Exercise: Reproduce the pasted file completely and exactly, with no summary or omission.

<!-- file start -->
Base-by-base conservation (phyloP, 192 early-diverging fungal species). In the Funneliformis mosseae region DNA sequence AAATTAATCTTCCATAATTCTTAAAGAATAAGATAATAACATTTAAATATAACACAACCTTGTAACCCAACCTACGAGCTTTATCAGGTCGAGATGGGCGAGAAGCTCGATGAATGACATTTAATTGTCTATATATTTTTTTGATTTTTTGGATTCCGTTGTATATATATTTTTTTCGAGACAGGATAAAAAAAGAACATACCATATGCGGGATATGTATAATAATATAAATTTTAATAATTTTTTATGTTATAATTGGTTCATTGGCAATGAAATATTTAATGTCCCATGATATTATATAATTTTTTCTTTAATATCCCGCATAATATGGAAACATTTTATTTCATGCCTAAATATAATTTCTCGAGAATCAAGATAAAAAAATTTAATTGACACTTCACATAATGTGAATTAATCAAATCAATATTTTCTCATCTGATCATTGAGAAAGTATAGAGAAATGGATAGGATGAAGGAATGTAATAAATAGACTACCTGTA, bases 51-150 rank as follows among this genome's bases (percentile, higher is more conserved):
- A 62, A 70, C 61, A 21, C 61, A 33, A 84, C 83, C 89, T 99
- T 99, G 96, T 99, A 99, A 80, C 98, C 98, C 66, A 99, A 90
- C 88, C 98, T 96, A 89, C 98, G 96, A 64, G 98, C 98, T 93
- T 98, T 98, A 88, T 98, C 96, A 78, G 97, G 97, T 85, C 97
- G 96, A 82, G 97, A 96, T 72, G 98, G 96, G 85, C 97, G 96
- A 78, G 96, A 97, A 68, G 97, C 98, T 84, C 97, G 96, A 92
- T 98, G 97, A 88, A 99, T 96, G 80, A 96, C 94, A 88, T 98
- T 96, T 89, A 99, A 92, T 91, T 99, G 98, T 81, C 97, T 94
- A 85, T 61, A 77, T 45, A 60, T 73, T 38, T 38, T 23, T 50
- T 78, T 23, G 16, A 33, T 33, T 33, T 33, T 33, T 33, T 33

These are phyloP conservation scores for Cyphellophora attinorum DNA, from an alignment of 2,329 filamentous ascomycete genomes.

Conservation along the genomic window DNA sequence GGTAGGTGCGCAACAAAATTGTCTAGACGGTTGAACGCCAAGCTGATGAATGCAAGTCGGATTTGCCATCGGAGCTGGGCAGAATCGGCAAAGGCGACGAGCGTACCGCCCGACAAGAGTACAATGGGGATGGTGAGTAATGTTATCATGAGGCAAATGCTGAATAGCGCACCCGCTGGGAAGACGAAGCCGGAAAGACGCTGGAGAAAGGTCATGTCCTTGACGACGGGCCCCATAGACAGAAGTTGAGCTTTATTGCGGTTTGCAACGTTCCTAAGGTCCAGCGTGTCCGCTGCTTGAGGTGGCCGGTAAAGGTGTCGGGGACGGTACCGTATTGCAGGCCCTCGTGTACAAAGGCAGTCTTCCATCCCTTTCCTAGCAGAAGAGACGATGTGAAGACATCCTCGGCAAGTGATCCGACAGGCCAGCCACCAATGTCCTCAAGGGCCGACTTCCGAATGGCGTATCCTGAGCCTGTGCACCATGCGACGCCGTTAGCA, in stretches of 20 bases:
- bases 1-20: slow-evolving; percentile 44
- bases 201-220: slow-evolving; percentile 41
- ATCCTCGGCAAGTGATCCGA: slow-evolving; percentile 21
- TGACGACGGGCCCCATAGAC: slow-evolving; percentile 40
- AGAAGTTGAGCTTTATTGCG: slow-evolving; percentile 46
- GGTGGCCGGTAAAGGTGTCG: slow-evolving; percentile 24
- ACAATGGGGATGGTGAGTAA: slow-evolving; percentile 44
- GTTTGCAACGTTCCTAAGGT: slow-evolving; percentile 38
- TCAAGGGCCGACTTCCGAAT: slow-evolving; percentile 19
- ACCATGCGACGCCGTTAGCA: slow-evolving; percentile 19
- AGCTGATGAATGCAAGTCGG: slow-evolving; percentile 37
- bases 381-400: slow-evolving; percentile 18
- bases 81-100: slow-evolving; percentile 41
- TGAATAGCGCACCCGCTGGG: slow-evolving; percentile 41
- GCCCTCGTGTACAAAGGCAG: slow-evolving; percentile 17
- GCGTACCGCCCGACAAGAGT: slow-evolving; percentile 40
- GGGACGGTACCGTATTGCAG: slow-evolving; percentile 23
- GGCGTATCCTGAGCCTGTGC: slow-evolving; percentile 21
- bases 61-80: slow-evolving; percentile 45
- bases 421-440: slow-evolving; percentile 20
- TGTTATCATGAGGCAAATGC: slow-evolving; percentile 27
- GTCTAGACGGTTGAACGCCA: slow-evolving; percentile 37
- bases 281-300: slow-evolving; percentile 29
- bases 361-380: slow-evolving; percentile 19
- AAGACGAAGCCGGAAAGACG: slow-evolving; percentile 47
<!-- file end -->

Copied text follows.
Base-by-base conservation (phyloP, 192 early-diverging fungal species). In the Funneliformis mosseae region DNA sequence AAATTAATCTTCCATAATTCTTAAAGAATAAGATAATAACATTTAAATATAACACAACCTTGTAACCCAACCTACGAGCTTTATCAGGTCGAGATGGGCGAGAAGCTCGATGAATGACATTTAATTGTCTATATATTTTTTTGATTTTTTGGATTCCGTTGTATATATATTTTTTTCGAGACAGGATAAAAAAAGAACATACCATATGCGGGATATGTATAATAATATAAATTTTAATAATTTTTTATGTTATAATTGGTTCATTGGCAATGAAATATTTAATGTCCCATGATATTATATAATTTTTTCTTTAATATCCCGCATAATATGGAAACATTTTATTTCATGCCTAAATATAATTTCTCGAGAATCAAGATAAAAAAATTTAATTGACACTTCACATAATGTGAATTAATCAAATCAATATTTTCTCATCTGATCATTGAGAAAGTATAGAGAAATGGATAGGATGAAGGAATGTAATAAATAGACTACCTGTA, bases 51-150 rank as follows among this genome's bases (percentile, higher is more conserved):
- A 62, A 70, C 61, A 21, C 61, A 33, A 84, C 83, C 89, T 99
- T 99, G 96, T 99, A 99, A 80, C 98, C 98, C 66, A 99, A 90
- C 88, C 98, T 96, A 89, C 98, G 96, A 64, G 98, C 98, T 93
- T 98, T 98, A 88, T 98, C 96, A 78, G 97, G 97, T 85, C 97
- G 96, A 82, G 97, A 96, T 72, G 98, G 96, G 85, C 97, G 96
- A 78, G 96, A 97, A 68, G 97, C 98, T 84, C 97, G 96, A 92
- T 98, G 97, A 88, A 99, T 96, G 80, A 96, C 94, A 88, T 98
- T 96, T 89, A 99, A 92, T 91, T 99, G 98, T 81, C 97, T 94
- A 85, T 61, A 77, T 45, A 60, T 73, T 38, T 38, T 23, T 50
- T 78, T 23, G 16, A 33, T 33, T 33, T 33, T 33, T 33, T 33

These are phyloP conservation scores for Cyphellophora attinorum DNA, from an alignment of 2,329 filamentous ascomycete genomes.

Conservation along the genomic window DNA sequence GGTAGGTGCGCAACAAAATTGTCTAGACGGTTGAACGCCAAGCTGATGAATGCAAGTCGGATTTGCCATCGGAGCTGGGCAGAATCGGCAAAGGCGACGAGCGTACCGCCCGACAAGAGTACAATGGGGATGGTGAGTAATGTTATCATGAGGCAAATGCTGAATAGCGCACCCGCTGGGAAGACGAAGCCGGAAAGACGCTGGAGAAAGGTCATGTCCTTGACGACGGGCCCCATAGACAGAAGTTGAGCTTTATTGCGGTTTGCAACGTTCCTAAGGTCCAGCGTGTCCGCTGCTTGAGGTGGCCGGTAAAGGTGTCGGGGACGGTACCGTATTGCAGGCCCTCGTGTACAAAGGCAGTCTTCCATCCCTTTCCTAGCAGAAGAGACGATGTGAAGACATCCTCGGCAAGTGATCCGACAGGCCAGCCACCAATGTCCTCAAGGGCCGACTTCCGAATGGCGTATCCTGAGCCTGTGCACCATGCGACGCCGTTAGCA, in stretches of 20 bases:
- bases 1-20: slow-evolving; percentile 44
- bases 201-220: slow-evolving; percentile 41
- ATCCTCGGCAAGTGATCCGA: slow-evolving; percentile 21
- TGACGACGGGCCCCATAGAC: slow-evolving; percentile 40
- AGAAGTTGAGCTTTATTGCG: slow-evolving; percentile 46
- GGTGGCCGGTAAAGGTGTCG: slow-evolving; percentile 24
- ACAATGGGGATGGTGAGTAA: slow-evolving; percentile 44
- GTTTGCAACGTTCCTAAGGT: slow-evolving; percentile 38
- TCAAGGGCCGACTTCCGAAT: slow-evolving; percentile 19
- ACCATGCGACGCCGTTAGCA: slow-evolving; percentile 19
- AGCTGATGAATGCAAGTCGG: slow-evolving; percentile 37
- bases 381-400: slow-evolving; percentile 18
- bases 81-100: slow-evolving; percentile 41
- TGAATAGCGCACCCGCTGGG: slow-evolving; percentile 41
- GCCCTCGTGTACAAAGGCAG: slow-evolving; percentile 17
- GCGTACCGCCCGACAAGAGT: slow-evolving; percentile 40
- GGGACGGTACCGTATTGCAG: slow-evolving; percentile 23
- GGCGTATCCTGAGCCTGTGC: slow-evolving; percentile 21
- bases 61-80: slow-evolving; percentile 45
- bases 421-440: slow-evolving; percentile 20
- TGTTATCATGAGGCAAATGC: slow-evolving; percentile 27
- GTCTAGACGGTTGAACGCCA: slow-evolving; percentile 37
- bases 281-300: slow-evolving; percentile 29
- bases 361-380: slow-evolving; percentile 19
- AAGACGAAGCCGGAAAGACG: slow-evolving; percentile 47